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Blueberry-Beet Winter Salad

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To the beauty of the beet: it is a root vegetable of many blessings to the self-sufficient gardener and cook—an early  grower, edible from root to leaf-top, beautiful, versatile, and makes its home near the top the list for nutritional value.

Winter cultivates a desire for pickled edibles. The palate matches the season in that sprightly pickled beets compliment cold weather main dishes, often heavy with dairy creams and rich meats.  Beets from the garden were preserved at summer’s end for a salad just such as this (canning recipe below).

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The work involved with pickling beets is rather worth the effort. The vegetable is good shredded raw on salads or roasted in the oven, however, the pickling process adds sugar and spice to the benefit of the beet. I tried this recipe with oven roasted beets and it was good, but not nearly what it can be through pickling.

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Preserved, beets are seasoned to perfection, through and through. A jar can be pulled for topping salads, used as an instant vegetable side dish for many entrees, or eaten simply as a coveted appetizer.

Blueberry-Beet Winter Salad Recipe

1 1/2 c blueberries or purple or red grapes, season dependent

1 pint jar pickled beets, coarsely chopped

1 large head spinach, washed and torn

3/4 c roasted walnuts, coarsely chopped

3/4 c feta cheese (our Sunny Pine Farm chèvre feta is local preference)

fresh ground pepper to taste

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Sherry Vinaigrette

If canning isn’t in the cards, modify this recipe as follows: roast the beets on 400 degrees for about 25 minutes and make up a sweet vinaigrette. I love working with sherry as it seems to enhance flavor complexities in a wide variety of foods. However, you may easily substitute other vinegars.

1 shallot, finely minced

1-2 garlic cloves, finely minced

1 t Dijon mustard

1 c extra virgin olive oil

1/2 c sherry vinegar

salt, pepper

~ Carefully sauté shallots in 1-2 Tablespoons olive oil until transparent and just beginning to brown; remove from heat and cool.

~Combine shallots, garlic, vinegar and mustard with whisk or food processor; emulsion is the key to a good vinaigrette, so proceed slowly with olive oil, pouring in a steady, small stream while mixing until smooth (using a food processor for this step hastens mixing immensely, but is not necessary, have much patience); add salt and pepper to taste and serve.

Yield: about 1 1/2 cups

~The presentation of this salad is best plated individually, so begin with beds of spinach.

~Combine chopped beets and blueberries in a bowl and set aside; roast walnuts and chop.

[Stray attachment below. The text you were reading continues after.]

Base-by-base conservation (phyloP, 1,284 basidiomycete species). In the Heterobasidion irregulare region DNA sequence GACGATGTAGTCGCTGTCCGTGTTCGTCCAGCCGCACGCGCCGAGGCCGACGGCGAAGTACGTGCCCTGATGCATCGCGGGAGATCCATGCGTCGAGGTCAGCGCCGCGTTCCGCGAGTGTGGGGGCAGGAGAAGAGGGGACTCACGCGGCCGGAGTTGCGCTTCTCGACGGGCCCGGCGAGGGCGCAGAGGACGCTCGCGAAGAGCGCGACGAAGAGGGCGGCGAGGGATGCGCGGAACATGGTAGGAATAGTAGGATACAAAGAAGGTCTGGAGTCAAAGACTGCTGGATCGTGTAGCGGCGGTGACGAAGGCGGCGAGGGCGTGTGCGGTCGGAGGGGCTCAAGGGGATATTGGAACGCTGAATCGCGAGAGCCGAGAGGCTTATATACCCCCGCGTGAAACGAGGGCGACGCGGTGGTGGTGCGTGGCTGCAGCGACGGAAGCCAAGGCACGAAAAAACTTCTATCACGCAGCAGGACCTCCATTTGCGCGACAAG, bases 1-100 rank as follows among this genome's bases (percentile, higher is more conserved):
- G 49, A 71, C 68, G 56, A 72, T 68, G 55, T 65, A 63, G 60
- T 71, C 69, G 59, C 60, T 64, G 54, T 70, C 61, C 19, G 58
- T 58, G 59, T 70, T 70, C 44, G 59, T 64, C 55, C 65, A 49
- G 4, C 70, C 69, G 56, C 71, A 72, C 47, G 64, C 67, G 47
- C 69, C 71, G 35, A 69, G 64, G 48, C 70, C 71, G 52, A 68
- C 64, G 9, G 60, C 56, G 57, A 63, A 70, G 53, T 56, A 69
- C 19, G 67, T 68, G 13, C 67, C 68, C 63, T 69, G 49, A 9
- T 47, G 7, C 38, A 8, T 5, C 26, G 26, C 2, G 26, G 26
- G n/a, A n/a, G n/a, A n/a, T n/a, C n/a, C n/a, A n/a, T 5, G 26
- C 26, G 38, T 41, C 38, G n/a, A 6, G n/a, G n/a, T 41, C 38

~Assemble salads by topping each spinach bed with approximately 1/2 cup beet and blueberry mixture; sprinkle with nuts and cheese; dress with vinaigrette or not as desired and serve.

Yield: about 6 servings

Sweet & Spicy Pickled Beets ~ Recipe for boiling water canner

10-12 medium sized beets, or 4 pounds

3 c onions, sliced long and thin

3 sticks cinnamon, broken

2 c sugar

1 t sea salt (to taste)

1 T allspice, whole

1 t cloves, whole

2 1/2 c cider vinegar

3 c water

4 cayenne peppers, whole and preferably fresh

4 cloves garlic

~Wash beets and trim stems and roots to about 2 inches (this will allow easy skin removal); boil in water until tender, remove and drain; when cool enough to handle, remove peel and trim ends if necessary.

~Combine remaining ingredients, besides peppers and garlic, in a large sauce pot and bring to a boil; reduce heat and simmer for 5 minutes.

~Add beets and simmer until heated throughout; remove cinnamon sticks.

~Using sanitary, hot pint jars, add one garlic clove and one cayenne pepper to each; pack beets into jars and ladle hot liquid over beets, leaving 1/4 inch headspace; remove air bubbles and adjust two-piece caps; process in boiling water canner for 30 minutes.

Yield: 5 pints

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The Beet as Food Coloring

One of the niftiest uses for beets is as a natural food coloring. For those attempting to avoid synthetic food coloring (often containing unnatural or toxic chemicals), the beet is the ticket. Simply slice the root into chunks, cover with water, and simmer down the liquid into a thick, fuchsia sauce.

This natural food coloring is virtually tasteless and is great added to frostings or desert sauces on special occasions. My daughter knows it well as her signature birthday cake coloring.

Love from our garden kitchen to yours, Georgina @ Soul & Stomach

 

Filed under: dinner, salads, side dishes

About the Author

Posted by

I am a writer, editor and community outreach coordinator in the beautiful Methow Valley of the North Cascade Mountains. My published work is found online and in newspapers and magazines in a wide spectrum of journalism. Writing is what I must do according to God's call, yet my earthly passions remain in loving my children, gardening up the earth and cooking fine foods from my heritage. ~publication references available upon request~

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